Given the shortcomings of the alternative scenarios, the option of a confederal state, say the Cyprus Confederation (CC), within the European Union would seem an attractive option. The more loosely knit structure of the confederation adds to its strength, and combined with the supra-national framework of the EC it may just about appeal enough to make it attractive for all sides. If the structure did not work, the TRNC would have the option in law of obtaining the dissolution of the confederation, although within the integrated structure of the EU this might appeal less.24
Co-operation at supra-national level would provide practical experience of confidence-building. In a confederation, moreover, there is scope for the creation of a specific confederal court, with the power to make references to the ECJ.25 The creation of a supreme Cyprus confederal court with the power of reference to the ECJ could help enforce the law within the scope of the Treaties, as well as enforce a substantive body of confederal law in both parts of the island.
Given the international status of a confederation, the EC and EU institutions would have jurisdiction and legal authority to regulate issues arising in the relations between the TRNC and RC matters. By comparison, in a federation such as, for example, Germany, issues internal to the states are essentially matters outside the reach of EU institutions.
In the context of an accession by a confederated Cyprus, there would also be good reasons for negotiating the representation of the TRNC in the composition of the ECJ. By contrast, in the case of federated or unitary states acceding to the EC, there would only be one judge for each Member State, that is, if the current practice of choosing a judge from every Member State is continued in the future. In the circumstances it is difficult to see how in such a system the TRNC could ever be adequately represented. Given the specificity of the Turkish community it could be argued that they should be separately represented in the ECJ.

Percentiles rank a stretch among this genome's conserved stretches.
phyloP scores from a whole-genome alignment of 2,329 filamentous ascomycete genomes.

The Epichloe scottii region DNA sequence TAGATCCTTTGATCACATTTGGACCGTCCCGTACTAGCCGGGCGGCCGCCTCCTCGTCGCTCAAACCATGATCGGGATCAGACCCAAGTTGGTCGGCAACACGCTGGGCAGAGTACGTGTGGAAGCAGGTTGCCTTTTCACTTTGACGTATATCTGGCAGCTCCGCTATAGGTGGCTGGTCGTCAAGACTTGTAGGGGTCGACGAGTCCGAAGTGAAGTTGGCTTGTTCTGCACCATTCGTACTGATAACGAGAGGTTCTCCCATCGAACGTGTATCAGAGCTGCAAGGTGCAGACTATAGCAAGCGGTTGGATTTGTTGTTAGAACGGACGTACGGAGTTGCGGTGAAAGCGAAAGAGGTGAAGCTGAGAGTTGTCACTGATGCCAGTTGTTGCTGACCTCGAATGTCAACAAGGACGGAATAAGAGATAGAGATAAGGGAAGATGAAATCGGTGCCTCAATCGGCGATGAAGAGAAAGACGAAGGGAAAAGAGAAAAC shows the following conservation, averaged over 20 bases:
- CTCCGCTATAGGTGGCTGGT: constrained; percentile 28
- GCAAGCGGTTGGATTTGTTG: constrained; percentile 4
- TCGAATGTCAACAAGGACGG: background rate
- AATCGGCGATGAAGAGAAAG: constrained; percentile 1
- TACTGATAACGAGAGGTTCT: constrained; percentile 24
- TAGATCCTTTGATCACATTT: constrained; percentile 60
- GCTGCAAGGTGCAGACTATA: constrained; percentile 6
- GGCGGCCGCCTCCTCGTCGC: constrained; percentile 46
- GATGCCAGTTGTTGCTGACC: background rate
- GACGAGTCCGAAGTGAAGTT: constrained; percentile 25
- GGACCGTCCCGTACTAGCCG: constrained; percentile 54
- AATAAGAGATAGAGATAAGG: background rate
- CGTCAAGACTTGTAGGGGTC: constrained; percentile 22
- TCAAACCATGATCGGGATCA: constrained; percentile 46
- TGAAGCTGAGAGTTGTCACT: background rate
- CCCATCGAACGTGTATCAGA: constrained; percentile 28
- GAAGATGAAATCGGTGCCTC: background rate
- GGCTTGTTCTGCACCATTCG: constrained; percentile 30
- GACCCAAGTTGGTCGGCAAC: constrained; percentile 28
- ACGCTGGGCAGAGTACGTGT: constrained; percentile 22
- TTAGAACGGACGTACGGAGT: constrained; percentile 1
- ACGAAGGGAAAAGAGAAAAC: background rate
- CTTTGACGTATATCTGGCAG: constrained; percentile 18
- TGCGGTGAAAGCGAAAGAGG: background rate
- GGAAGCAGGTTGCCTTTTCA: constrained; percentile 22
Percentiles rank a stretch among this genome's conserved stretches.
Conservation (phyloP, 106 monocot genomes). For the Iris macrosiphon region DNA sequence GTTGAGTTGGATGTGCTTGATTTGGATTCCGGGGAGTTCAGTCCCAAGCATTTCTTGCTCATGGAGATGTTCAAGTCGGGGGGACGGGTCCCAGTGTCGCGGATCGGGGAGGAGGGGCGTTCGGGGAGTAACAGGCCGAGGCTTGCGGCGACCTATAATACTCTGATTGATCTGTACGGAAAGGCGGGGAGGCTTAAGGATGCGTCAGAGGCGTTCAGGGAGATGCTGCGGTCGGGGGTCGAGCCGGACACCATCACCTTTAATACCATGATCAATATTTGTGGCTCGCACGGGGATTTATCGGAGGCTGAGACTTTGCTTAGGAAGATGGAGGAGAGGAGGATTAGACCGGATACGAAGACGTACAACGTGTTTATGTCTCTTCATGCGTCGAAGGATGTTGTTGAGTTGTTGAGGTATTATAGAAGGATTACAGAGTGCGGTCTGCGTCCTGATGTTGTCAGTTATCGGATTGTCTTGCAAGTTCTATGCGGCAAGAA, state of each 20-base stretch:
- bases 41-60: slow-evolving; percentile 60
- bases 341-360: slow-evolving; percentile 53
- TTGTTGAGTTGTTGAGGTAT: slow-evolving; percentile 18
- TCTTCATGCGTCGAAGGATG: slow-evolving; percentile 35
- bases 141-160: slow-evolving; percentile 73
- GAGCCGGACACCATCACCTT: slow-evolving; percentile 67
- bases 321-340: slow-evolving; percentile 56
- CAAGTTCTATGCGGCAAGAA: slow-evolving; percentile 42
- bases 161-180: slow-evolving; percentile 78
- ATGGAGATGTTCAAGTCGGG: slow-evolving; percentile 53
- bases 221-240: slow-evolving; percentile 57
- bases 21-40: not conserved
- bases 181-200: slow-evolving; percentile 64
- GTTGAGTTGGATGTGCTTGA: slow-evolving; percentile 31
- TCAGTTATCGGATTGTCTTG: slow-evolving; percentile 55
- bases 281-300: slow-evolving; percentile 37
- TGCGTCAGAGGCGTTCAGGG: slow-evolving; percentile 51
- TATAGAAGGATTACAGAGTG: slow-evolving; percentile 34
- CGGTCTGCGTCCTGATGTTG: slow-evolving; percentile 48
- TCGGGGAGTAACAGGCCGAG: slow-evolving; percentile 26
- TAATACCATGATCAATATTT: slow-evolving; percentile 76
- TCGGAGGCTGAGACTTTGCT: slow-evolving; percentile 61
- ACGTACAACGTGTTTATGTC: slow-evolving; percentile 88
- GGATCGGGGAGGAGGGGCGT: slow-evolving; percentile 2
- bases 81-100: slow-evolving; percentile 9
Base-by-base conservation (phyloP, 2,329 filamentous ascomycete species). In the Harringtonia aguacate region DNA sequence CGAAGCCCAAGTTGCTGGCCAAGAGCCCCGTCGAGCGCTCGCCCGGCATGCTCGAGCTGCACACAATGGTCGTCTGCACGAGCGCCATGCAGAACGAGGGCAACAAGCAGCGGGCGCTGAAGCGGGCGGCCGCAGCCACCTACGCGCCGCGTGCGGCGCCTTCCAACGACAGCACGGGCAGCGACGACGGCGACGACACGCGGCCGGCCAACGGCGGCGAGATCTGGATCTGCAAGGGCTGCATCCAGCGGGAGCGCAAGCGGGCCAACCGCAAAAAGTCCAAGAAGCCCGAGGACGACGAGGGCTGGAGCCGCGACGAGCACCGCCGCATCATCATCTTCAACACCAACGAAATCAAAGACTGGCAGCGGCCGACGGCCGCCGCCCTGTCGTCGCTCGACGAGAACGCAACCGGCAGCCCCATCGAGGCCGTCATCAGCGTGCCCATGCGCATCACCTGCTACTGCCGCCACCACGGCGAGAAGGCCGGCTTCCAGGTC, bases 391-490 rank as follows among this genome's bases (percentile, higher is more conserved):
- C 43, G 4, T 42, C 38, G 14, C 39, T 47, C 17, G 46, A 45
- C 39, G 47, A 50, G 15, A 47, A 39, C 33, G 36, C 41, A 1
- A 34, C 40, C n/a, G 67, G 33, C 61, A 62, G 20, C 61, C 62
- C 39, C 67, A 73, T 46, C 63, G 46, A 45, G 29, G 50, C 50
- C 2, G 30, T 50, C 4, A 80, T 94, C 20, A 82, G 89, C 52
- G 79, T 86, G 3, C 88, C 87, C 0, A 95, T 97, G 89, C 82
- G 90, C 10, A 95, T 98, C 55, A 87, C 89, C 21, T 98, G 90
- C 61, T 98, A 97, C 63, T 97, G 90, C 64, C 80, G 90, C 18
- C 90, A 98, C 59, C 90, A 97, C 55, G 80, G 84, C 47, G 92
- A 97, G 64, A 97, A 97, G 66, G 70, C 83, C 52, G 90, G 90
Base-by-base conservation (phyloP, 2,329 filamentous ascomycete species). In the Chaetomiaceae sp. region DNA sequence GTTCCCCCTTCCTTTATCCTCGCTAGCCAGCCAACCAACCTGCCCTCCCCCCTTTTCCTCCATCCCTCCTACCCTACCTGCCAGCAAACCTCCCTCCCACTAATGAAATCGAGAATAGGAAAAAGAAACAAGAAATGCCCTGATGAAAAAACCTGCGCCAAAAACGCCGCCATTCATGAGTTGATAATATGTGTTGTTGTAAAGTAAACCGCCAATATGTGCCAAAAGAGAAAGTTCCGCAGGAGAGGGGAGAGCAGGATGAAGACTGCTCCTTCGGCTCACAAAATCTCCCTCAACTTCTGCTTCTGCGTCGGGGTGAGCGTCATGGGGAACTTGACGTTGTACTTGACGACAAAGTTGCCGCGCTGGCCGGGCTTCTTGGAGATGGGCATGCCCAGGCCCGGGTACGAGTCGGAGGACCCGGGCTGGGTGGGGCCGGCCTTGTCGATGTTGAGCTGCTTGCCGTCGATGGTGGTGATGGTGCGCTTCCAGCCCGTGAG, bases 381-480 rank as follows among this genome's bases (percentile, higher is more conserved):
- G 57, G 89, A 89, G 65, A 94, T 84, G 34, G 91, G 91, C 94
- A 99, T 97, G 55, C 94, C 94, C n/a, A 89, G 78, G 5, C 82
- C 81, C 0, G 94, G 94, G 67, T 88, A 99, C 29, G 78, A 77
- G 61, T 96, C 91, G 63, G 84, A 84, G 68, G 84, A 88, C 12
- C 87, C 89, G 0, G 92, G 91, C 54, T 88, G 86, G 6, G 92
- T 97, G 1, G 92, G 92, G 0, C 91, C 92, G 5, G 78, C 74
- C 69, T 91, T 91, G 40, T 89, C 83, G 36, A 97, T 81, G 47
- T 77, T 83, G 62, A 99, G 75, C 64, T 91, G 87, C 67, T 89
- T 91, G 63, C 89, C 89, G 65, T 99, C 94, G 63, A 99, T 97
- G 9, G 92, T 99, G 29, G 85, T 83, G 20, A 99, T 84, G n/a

For the sake of clarity, it is useful to remember that the value of the ECJ is not merely based on the fact that it is a respected institution with considerable authority in the Member States whose courts accept the need to enforce its judgements. The ECJ's powers have evolved beyond the notional and the declaratory. Disrespect of Community law can be punished and prevented by the attribution of liability for damages as well as by the imposition of financial sanctions. The European Commission as the guardian of the EC Treaty would play an important role in respect of the latter as well as private individuals.
24 As the example of the Czech Republic shows, it does not matter much for the EU if an applicant country splits up in several smaller candidates. As the ultimate goal of the EU is integration and confidence building, however, EU membership should ultimately foster transnational interdependence and enhance mutual bonds.
25 The power to refer questions to the ECJ is not exclusively reserved to sub-national courts. Some international courts, like the Benelux Court have this power due to their special position in the legal systems of the Member States. Being the highest court in the Benelux countries for matters within its remit, this court not only has the authority but also the obligation to refer to the ECJ questions of interpretation of Community law.